Terrestrial snakes in the water can be dangerous, because they often want to climb on board your boat to rest and our panic reaction is to slap or kick them away, at which point they might nail you.

 

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Great video, Fred.  I was thrilled to see a diamond back water snake included.  Very common on the San Antonio River in the King William district.  One can see young ones in the shallows pretending to be sticks as tilapia fry swim by unaware.  Caught a four footer once on a bridge there near a restaurant that people were freaking out about and trying to get cars to run over it.  It was very pissed off, not that they have a pleasant disposition around people in the first place, but I managed to get a handhold without either of us getting hurt.  Got a few kids to check it out as I explained how to know it wasn't venomous and that it was just trying to make a living.  Carried it down to the water's edge and turned it loose in the River Authority's butterfly garden.  Felt good saving it.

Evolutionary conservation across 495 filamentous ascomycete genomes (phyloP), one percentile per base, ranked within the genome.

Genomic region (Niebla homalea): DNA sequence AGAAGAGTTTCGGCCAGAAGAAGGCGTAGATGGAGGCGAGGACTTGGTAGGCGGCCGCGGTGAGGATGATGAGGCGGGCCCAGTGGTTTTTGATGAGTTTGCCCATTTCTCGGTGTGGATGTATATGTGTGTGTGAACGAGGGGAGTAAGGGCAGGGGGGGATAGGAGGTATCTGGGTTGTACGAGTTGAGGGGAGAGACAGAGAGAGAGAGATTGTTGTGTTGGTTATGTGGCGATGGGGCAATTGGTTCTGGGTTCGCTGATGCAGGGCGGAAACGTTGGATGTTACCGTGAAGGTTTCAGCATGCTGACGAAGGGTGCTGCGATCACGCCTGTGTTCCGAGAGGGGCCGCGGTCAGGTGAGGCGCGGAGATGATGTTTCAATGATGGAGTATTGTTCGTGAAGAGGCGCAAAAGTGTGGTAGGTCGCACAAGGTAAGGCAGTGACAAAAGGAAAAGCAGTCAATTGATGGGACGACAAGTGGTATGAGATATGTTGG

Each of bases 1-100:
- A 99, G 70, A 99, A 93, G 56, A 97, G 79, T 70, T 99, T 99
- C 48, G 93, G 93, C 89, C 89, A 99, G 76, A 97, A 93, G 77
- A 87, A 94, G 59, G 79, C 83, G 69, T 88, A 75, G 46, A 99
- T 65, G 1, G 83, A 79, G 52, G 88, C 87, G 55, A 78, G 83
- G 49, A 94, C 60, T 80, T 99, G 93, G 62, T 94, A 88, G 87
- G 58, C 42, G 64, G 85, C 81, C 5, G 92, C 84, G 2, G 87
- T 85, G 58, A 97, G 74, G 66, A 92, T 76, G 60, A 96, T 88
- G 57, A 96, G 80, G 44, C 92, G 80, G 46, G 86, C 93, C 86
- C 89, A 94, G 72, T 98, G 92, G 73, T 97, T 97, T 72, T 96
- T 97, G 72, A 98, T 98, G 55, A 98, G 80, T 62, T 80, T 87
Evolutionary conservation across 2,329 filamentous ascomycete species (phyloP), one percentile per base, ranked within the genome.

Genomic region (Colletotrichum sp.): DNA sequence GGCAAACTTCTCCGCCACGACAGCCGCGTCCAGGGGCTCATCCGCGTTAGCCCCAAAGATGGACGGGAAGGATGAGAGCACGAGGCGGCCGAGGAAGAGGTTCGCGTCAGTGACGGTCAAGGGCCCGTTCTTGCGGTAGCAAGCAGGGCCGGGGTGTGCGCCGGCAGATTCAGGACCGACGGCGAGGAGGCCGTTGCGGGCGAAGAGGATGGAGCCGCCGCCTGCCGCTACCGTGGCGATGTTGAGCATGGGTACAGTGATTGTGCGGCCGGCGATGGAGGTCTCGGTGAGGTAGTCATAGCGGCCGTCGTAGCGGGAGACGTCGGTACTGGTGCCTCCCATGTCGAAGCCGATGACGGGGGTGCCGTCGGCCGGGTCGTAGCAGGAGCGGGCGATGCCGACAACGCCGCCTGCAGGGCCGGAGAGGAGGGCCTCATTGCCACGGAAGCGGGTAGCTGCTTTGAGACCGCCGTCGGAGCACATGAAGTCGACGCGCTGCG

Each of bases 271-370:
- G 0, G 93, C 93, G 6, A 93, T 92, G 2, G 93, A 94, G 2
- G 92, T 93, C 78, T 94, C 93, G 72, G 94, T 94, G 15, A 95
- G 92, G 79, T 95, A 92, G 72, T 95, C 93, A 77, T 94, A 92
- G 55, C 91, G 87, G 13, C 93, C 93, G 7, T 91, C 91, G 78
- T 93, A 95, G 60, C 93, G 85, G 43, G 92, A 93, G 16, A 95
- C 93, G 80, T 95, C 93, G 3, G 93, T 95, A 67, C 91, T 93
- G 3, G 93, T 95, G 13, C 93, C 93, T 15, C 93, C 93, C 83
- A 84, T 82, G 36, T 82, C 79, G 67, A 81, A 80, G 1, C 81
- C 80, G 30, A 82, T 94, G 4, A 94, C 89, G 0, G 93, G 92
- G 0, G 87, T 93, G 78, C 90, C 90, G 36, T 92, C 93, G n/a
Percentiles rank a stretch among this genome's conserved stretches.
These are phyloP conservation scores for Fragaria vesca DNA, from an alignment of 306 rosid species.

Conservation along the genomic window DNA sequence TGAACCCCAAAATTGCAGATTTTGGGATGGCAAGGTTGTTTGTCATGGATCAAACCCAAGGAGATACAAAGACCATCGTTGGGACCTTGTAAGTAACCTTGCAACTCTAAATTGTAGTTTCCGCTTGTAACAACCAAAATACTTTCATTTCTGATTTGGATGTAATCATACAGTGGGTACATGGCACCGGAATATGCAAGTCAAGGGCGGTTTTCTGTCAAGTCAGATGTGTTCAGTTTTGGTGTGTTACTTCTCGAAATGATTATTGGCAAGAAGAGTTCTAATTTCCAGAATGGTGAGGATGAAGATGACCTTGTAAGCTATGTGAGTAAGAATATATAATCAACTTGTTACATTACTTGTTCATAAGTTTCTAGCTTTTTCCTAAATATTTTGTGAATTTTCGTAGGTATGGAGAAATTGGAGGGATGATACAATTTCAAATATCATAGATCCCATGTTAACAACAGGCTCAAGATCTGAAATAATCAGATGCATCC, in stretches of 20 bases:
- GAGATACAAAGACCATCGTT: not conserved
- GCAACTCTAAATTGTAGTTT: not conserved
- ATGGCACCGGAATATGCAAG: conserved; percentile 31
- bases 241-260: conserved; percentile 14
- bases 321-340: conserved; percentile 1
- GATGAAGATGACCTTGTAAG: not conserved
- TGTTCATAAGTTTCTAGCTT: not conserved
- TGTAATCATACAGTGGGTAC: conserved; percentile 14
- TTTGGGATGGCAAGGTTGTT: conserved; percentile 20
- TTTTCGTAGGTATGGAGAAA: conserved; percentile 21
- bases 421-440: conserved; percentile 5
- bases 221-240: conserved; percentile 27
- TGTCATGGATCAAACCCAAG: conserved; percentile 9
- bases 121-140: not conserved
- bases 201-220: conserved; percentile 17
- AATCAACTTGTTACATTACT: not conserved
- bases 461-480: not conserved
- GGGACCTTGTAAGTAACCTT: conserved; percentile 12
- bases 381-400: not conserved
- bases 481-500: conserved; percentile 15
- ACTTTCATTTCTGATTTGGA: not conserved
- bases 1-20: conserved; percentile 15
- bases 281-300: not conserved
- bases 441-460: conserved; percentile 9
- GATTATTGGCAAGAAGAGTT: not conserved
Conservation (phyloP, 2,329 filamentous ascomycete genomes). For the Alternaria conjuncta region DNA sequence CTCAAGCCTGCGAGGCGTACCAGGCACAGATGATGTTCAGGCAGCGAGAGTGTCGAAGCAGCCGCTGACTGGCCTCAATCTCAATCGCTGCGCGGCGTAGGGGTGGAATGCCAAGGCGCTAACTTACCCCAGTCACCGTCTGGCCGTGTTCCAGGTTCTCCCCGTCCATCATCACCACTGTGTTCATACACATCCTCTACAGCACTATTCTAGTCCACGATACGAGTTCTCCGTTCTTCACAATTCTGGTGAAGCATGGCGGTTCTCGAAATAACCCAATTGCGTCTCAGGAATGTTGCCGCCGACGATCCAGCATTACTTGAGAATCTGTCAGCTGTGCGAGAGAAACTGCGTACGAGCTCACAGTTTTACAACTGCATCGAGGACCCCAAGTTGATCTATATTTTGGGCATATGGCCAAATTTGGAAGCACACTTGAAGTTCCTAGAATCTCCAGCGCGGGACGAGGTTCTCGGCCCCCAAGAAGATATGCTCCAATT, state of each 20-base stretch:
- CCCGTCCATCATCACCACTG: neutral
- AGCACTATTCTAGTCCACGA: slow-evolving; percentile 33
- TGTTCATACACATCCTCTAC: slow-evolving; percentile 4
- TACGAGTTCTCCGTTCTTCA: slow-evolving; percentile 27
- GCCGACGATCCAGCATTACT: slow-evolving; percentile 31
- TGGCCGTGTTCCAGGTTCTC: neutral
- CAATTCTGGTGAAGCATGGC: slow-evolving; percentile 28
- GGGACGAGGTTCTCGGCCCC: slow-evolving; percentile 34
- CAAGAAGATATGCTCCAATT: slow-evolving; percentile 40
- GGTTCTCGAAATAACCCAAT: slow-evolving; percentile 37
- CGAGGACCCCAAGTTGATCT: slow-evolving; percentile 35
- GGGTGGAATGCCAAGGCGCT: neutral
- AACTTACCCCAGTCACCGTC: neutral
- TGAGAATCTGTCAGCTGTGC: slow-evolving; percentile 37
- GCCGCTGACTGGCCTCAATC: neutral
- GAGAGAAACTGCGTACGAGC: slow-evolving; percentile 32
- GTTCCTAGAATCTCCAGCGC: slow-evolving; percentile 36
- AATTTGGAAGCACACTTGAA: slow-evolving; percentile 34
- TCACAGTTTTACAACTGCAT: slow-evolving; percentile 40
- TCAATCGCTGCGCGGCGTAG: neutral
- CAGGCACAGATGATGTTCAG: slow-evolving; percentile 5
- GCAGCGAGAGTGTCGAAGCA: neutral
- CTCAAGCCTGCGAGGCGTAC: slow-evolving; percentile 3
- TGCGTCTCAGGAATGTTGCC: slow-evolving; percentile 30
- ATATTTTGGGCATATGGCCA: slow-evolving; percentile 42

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I found this one on our driveway.  He normally lives in the shed and eats a possum when he's hungry.

Just have to be aware that our dog is bite sized for this guy.

Snake.thumb.jpg.17557a14de169a9ded9b4317ae2c2f03.jpg

 

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4 hours ago, random. said:

I found this one on our driveway.  He normally lives in the shed and eats a possum when he's hungry.

Just have to be aware that our dog is bite sized for this guy.

Snake.thumb.jpg.17557a14de169a9ded9b4317ae2c2f03.jpg

 

Looks like a nice Coastal Carpet Python.   Hope you treated him/her ok.

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2 minutes ago, slap said:

Looks like a nice Coastal Carpet Python.   Hope you treated him/her ok.

Put it in a bag, took it away a few hundred metres to get it off the track.  I have relocated a few before, sometimes for the neighbours.  The only way they do not come back is if you take them to different catchment area.  This one came back.